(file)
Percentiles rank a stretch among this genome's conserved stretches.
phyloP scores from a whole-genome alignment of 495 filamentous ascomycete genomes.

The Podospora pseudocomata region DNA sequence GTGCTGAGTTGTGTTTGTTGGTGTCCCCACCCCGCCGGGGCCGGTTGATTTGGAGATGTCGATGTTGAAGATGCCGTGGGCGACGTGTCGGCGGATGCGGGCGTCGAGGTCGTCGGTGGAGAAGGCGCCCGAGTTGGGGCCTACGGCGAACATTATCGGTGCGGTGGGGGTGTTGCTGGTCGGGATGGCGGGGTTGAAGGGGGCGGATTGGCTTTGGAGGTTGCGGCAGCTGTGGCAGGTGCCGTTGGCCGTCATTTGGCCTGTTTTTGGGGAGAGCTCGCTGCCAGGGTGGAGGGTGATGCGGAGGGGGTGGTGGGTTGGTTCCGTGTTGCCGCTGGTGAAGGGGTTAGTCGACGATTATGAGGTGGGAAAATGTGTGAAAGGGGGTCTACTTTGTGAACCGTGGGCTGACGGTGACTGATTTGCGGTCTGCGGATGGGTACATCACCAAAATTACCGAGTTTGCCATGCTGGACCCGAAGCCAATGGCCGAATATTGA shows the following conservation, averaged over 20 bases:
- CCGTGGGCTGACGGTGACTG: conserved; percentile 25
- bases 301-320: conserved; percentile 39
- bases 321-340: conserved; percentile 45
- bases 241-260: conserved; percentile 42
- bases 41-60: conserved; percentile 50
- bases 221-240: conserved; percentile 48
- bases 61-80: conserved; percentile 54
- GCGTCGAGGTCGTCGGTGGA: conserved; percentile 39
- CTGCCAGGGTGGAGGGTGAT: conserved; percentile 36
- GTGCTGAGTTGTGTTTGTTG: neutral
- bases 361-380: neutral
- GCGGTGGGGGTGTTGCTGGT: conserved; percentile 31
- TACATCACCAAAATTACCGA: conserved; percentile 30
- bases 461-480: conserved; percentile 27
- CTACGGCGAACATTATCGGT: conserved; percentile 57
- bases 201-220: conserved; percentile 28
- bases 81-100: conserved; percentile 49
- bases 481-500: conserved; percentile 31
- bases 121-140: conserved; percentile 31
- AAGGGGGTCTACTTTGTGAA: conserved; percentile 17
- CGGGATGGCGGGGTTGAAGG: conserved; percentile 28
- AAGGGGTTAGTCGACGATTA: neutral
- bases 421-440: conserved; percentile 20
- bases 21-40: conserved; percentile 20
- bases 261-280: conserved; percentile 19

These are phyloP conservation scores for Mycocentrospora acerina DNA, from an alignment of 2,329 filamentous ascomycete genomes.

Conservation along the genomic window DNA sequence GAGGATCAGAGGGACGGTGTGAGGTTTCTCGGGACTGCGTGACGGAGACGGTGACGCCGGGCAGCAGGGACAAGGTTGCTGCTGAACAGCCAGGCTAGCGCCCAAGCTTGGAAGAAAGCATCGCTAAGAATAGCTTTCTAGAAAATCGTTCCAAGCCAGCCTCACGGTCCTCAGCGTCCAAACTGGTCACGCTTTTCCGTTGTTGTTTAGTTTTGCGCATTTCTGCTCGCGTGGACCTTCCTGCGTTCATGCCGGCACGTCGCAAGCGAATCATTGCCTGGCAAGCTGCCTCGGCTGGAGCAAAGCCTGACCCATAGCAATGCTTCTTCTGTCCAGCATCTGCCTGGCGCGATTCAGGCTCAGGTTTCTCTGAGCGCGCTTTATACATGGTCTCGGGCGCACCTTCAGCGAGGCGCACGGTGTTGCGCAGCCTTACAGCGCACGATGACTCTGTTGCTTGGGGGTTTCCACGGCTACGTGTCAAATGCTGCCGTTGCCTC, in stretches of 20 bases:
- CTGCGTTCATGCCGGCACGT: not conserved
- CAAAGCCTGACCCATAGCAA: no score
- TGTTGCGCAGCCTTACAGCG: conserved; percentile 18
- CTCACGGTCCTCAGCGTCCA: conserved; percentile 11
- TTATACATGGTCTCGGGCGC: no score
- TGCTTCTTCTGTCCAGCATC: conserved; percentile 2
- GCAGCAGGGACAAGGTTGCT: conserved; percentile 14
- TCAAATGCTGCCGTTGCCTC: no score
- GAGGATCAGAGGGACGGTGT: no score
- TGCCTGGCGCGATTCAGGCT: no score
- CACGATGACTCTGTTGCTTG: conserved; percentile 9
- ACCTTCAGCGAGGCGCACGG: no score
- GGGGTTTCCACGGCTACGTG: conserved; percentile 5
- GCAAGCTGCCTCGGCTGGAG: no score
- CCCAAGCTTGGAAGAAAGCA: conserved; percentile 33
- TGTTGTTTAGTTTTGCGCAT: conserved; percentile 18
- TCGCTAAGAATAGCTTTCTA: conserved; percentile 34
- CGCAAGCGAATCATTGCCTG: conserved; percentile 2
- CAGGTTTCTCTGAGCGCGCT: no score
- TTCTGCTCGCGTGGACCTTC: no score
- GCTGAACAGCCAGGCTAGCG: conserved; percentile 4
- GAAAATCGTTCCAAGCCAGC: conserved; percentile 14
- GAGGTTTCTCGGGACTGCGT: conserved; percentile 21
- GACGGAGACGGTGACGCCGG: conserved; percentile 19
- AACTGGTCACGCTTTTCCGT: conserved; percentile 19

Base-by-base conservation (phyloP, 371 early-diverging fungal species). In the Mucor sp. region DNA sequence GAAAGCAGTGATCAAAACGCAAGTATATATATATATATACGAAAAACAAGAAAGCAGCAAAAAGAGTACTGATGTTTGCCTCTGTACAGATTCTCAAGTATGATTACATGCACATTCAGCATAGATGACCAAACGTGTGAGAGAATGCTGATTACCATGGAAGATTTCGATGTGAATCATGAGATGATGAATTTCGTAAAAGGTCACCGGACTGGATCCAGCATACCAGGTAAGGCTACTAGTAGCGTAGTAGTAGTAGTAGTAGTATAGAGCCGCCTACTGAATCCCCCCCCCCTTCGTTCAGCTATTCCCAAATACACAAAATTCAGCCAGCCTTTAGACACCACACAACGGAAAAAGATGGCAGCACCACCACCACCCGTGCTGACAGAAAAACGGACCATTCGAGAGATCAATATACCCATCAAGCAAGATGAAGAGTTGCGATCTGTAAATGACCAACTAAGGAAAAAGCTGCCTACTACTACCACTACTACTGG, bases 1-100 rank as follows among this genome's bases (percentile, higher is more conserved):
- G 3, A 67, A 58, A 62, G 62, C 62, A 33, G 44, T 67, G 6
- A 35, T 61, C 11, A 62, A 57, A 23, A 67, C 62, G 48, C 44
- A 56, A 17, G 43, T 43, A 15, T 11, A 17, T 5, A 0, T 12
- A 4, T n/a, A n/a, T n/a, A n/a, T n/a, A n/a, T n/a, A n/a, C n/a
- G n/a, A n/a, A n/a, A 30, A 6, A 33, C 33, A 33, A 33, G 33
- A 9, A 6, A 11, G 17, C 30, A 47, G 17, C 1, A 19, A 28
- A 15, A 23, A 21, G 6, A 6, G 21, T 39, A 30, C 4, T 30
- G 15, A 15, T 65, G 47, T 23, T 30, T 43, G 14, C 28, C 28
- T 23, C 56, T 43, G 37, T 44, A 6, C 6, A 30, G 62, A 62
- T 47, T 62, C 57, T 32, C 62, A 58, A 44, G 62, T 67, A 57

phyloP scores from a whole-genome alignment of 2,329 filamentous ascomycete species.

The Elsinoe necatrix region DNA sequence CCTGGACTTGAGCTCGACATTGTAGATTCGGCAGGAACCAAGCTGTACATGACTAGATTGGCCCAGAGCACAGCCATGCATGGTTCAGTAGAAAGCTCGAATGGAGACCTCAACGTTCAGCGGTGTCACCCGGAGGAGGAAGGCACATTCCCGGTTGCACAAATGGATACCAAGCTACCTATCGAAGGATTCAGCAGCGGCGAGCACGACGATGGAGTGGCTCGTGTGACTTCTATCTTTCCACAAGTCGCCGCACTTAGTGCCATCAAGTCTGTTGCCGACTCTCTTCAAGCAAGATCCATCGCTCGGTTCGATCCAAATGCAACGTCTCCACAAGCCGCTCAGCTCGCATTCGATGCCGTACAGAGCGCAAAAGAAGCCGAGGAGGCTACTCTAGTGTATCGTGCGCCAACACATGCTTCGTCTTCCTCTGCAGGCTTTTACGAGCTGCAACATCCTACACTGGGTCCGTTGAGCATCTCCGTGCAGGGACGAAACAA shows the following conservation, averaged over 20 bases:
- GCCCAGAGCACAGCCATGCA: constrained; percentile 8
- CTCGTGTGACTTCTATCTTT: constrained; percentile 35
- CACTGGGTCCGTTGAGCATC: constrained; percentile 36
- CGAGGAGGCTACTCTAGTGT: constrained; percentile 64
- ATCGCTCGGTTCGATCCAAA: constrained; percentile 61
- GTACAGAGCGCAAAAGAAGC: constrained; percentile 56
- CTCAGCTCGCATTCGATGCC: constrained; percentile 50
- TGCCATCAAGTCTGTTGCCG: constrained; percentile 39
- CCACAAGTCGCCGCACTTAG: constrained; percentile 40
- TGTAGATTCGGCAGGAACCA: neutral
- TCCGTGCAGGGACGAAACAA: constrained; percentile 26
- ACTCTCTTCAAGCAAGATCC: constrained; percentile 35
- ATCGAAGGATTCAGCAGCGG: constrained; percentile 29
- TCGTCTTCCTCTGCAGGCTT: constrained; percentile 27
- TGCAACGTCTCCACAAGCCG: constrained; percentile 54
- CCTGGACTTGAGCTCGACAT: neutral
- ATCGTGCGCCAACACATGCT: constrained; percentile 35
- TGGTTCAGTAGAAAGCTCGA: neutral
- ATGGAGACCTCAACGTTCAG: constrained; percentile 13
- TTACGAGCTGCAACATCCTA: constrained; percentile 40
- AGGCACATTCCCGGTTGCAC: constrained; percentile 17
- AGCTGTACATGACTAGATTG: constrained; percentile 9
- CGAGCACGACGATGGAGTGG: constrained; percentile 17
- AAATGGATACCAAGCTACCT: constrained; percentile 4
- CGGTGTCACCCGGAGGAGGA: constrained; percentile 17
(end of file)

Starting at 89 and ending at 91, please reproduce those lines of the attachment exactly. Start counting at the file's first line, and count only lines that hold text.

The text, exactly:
- AGGCACATTCCCGGTTGCAC: constrained; percentile 17
- AGCTGTACATGACTAGATTG: constrained; percentile 9
- CGAGCACGACGATGGAGTGG: constrained; percentile 17